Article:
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  5. "مَدينة عَرَبِيّة كَبيرة"

"مَدينة عَرَبِيّة كَبيرة"

Translation:a big Arab city

August 26, 2019

18 Comments


https://www.duolingo.com/profile/Tracie463621

What is the difference between writing 'a big Arabian city' and 'a big Arab city'? I was incorrect with the former, but I'm not sure of the differences...


https://www.duolingo.com/profile/TJ_Q8
  • 1417

If you ask me, I do think "Arabian" is more proper than "Arab" here. English is not my first language, but it feels so. I mean, we have "Arabian Nights" so the adjective "Arabian" is not used for persons only but for objects as well. I guess it is one of these Duolingo moments that are completely illogical (and they are many).


https://www.duolingo.com/profile/beerzoe

While the word 'Arabian' will be understood by most native English speakers when used in the way you suggest, it also sounds old-fashioned and a little odd when applied to cities or people (outside of 'Arabian Nights', it's only used otherwise when talking about horses).

You might find this explainer helpful on when to use Arab/Arabic/Arabian: https://brians.wsu.edu/2016/05/17/arab-arabic-arabian/ (N.B. the pronunciation note is for US English - in my variety [British] we say 'Arab' with a short 'a' as in 'bat'.)


https://www.duolingo.com/profile/Tracie463621

Cool! Thank you very much! Next time, I'll report it to ask if it can be accepted :)


https://www.duolingo.com/profile/Fabio597540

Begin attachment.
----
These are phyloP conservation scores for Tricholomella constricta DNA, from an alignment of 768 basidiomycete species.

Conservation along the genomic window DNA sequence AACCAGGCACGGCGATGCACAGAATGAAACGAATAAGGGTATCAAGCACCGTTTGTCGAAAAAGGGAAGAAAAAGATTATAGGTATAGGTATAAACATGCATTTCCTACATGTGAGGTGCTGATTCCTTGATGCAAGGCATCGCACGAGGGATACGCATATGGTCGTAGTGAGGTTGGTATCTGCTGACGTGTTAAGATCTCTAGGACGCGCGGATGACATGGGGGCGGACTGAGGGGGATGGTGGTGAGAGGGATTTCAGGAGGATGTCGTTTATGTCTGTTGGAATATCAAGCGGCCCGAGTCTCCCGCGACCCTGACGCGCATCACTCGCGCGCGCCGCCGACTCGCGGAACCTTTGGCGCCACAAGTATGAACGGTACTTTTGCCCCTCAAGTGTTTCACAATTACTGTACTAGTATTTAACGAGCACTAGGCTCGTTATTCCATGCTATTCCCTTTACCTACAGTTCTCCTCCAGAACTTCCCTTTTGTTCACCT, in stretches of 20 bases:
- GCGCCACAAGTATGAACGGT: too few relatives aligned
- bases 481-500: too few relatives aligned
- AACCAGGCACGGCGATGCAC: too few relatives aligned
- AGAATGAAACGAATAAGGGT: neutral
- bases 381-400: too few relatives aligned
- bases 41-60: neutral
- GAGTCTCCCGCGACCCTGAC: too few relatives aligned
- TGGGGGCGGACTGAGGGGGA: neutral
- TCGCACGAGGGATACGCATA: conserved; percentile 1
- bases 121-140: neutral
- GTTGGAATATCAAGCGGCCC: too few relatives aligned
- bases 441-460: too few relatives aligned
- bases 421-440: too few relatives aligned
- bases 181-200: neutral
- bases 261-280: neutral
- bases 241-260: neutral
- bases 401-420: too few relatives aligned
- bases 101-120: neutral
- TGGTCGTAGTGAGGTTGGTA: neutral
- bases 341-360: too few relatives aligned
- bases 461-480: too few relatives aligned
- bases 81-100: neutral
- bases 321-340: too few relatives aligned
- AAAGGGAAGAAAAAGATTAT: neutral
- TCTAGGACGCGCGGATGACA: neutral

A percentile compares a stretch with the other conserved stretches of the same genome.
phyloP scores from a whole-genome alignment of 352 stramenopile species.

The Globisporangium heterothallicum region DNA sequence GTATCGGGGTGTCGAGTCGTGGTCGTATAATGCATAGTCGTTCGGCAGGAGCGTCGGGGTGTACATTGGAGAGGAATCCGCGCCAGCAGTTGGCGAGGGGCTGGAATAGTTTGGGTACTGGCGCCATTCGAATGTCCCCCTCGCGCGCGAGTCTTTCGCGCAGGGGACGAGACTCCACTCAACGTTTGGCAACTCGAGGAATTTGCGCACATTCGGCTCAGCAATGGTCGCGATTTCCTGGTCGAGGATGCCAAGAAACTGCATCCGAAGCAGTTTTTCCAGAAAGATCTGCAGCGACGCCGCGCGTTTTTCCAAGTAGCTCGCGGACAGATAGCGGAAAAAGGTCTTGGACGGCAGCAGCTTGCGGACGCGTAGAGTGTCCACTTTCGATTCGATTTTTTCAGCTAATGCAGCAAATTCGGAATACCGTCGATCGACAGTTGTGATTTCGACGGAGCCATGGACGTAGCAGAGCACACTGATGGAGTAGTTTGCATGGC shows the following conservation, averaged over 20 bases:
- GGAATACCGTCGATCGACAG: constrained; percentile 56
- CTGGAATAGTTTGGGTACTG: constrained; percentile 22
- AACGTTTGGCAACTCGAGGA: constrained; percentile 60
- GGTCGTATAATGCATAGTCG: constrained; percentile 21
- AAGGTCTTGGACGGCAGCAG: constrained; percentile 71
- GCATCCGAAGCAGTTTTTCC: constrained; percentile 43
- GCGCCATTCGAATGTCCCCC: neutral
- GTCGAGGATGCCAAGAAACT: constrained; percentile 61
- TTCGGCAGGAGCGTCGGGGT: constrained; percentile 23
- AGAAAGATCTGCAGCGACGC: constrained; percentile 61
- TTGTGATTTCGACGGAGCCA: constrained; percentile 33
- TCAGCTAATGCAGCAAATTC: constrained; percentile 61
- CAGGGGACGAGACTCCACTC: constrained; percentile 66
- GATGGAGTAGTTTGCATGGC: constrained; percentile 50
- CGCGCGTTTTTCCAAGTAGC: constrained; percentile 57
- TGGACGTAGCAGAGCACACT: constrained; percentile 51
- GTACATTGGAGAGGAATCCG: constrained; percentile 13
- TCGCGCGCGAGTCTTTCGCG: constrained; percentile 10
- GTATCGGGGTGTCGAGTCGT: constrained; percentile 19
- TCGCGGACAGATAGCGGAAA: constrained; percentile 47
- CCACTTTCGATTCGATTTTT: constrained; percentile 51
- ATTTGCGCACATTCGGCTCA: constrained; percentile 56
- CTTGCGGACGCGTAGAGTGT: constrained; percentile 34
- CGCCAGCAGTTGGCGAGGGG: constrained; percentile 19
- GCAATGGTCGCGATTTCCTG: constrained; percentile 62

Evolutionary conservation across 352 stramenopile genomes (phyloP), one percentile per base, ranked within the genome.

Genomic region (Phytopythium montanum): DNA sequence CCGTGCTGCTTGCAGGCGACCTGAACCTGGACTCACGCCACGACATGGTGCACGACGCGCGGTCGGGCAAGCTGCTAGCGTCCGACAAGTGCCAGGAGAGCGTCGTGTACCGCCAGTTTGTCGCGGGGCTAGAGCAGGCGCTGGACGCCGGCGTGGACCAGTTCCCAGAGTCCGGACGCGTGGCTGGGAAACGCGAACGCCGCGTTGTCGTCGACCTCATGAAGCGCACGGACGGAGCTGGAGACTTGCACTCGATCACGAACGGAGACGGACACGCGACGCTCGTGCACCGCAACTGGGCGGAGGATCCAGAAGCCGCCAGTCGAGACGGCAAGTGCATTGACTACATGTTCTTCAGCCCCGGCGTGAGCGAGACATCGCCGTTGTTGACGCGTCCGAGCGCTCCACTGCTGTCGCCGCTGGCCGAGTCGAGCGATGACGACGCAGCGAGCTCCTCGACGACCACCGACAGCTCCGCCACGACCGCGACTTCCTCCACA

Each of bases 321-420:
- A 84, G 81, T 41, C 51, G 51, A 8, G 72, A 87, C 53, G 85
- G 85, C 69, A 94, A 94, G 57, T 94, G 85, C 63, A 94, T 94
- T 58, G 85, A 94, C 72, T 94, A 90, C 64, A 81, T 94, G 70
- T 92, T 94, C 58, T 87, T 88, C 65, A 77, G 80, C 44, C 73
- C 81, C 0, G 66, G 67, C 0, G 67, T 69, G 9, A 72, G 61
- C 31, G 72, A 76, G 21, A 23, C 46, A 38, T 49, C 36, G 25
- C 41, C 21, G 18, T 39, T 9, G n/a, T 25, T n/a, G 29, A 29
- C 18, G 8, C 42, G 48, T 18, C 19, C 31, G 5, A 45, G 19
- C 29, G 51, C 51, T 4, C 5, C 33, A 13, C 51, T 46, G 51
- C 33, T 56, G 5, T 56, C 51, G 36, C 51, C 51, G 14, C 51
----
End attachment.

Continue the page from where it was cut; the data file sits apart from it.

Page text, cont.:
Madiina = مدينة ? A few words are too close to words in other languages. At first i though it was referring to the city of Medina.


https://www.duolingo.com/profile/TJ_Q8
  • 1417

The name (Medina), which is a city in Saudi Arabia, is indeed المدينة and it is a common and abbreviated form for المدينة المنورة (al-madínatul-munawwarah); meaning the enlightened city. The old name for this city or town before the immigration of prophet Mohammed (PBUH) to it was Yaþrib يثرب.
On a side note, the Maltese town of Mdina is also of the same origin, مدينة meaning city.


https://www.duolingo.com/profile/Fekke0

For some reason I think I have learned that the nationality always comes first...


https://www.duolingo.com/profile/TJ_Q8
  • 1417

Nope. Adjectives come after the noun they describe (just like in Latin and Romance languages).


https://www.duolingo.com/profile/Vaseehyder

An Arab city is big why it is wrong?


https://www.duolingo.com/profile/TJ_Q8
  • 1417

As a general rule, a sentence in Arabic does not start with an indefinite noun. Except in few special conditions.
Here, we have a phrase and not a full sentence. Just a noun (city) with its adjectives that describe it; (big) and (Arab). Typically in Arabic the order of the adjectives would be the reverse of that in English. Or put in another way, the most relevant follows the noun directly, and then followed by adjectives less relevant. Sometimes "and" (و) can be used between adjectives as well.


https://www.duolingo.com/profile/hasna777869

My answer should be accepted


https://www.duolingo.com/profile/TJ_Q8
  • 1417

what was your answer


https://www.duolingo.com/profile/Laura671493

How does this connect to a "university"?


https://www.duolingo.com/profile/TJ_Q8
  • 1417

University?

I didn't get your question, but "university" is جامعة (jámi3ah) in Arabic.


https://www.duolingo.com/profile/Laura671493

Hi, my question was how does the English translation “A big Arab city” relate to the topic “University”.


https://www.duolingo.com/profile/TJ_Q8
  • 1417

Aww OK. So, the skill's title was "University".
Yeah, I do get such weird questions unrelated to the skill topic in other languages on Duolingo too. My guess is that they put such sentences unrelated to the topic of the skill to kick and jiggle the memory a bit. Just my guess.


https://www.duolingo.com/profile/Rukkygentle

A big arabian city should definitely be correct.

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